Instead of criticising, carping, using this as an excuse to air deeply held grievances against “enemies” (and really no Catholic should be in the business of making enemies of anyone, let alone other Catholics) why not offer this expertise and knowledge to help improve the campaign and make it better? 40days sprang up to fill a definite void in pro-life action, it gives people an opportunity to be pro-active and “do” something. We can all disseminate and bemoan the reasons why the void existed in the first place, but how does that really help us going forward? What does that achieve other than negativity? Perhaps the CBCEW should get involved, or donate resources, but actually what we should all be doing is congratulating 40daysforlife for what they achieved to date, not with complacency, but with a genuine, honest eyes of charity and love and getting involved in whatever way we can, if we feel as passionate about pro-life as we claim.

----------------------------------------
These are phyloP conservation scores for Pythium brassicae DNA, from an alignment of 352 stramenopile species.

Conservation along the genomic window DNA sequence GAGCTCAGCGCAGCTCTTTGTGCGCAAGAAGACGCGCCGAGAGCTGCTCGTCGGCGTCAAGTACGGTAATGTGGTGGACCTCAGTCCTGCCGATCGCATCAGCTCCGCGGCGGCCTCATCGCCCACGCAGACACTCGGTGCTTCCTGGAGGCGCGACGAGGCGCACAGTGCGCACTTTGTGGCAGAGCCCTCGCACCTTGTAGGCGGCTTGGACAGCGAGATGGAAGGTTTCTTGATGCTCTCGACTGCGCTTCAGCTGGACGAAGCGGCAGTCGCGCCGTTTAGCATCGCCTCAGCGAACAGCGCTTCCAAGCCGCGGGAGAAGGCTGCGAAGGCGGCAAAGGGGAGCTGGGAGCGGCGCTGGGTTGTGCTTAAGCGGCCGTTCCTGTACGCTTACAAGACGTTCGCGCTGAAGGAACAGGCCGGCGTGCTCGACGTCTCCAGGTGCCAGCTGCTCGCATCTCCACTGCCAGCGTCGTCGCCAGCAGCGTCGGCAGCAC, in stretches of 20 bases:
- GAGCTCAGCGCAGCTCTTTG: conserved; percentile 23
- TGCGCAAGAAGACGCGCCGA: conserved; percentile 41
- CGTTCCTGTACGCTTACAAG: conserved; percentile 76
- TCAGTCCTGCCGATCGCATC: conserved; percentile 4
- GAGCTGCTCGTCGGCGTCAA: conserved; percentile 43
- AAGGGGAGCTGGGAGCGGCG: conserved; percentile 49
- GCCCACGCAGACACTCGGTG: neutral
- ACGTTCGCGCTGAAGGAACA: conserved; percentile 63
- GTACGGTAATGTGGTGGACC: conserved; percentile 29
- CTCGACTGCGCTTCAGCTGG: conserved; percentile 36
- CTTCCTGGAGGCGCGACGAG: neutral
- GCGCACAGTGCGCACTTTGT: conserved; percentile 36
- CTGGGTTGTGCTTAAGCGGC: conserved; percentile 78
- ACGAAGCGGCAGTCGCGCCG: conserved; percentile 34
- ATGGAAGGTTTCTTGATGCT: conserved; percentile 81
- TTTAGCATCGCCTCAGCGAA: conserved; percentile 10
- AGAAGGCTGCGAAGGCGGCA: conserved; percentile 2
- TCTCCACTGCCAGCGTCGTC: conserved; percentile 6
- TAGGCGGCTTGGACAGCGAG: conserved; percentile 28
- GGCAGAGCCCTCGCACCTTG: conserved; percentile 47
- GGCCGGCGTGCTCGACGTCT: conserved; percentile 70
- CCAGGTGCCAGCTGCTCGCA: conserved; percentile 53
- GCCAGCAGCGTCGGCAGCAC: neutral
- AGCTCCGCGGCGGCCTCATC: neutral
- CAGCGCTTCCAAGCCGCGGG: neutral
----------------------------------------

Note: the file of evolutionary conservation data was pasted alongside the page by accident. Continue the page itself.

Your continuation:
When I look at Robert Colquhoun and what he has done and when I look at what I have done, I feel nothing but awe and a sense of shame that I’ve only really, thus far, been able to opine on the sidelines, although I have contributed in other ways. I have providentially been inspired, to find ways of helping out locally with those who were on the 40daysforlife vigil in Brighton. It is an exciting time for us locally. We have big plans afoot that don’t involve the perceived harassment of women but constructive, positive, practical support and help. The abundant graces that flow once one has made a decision to chose life are innumerable.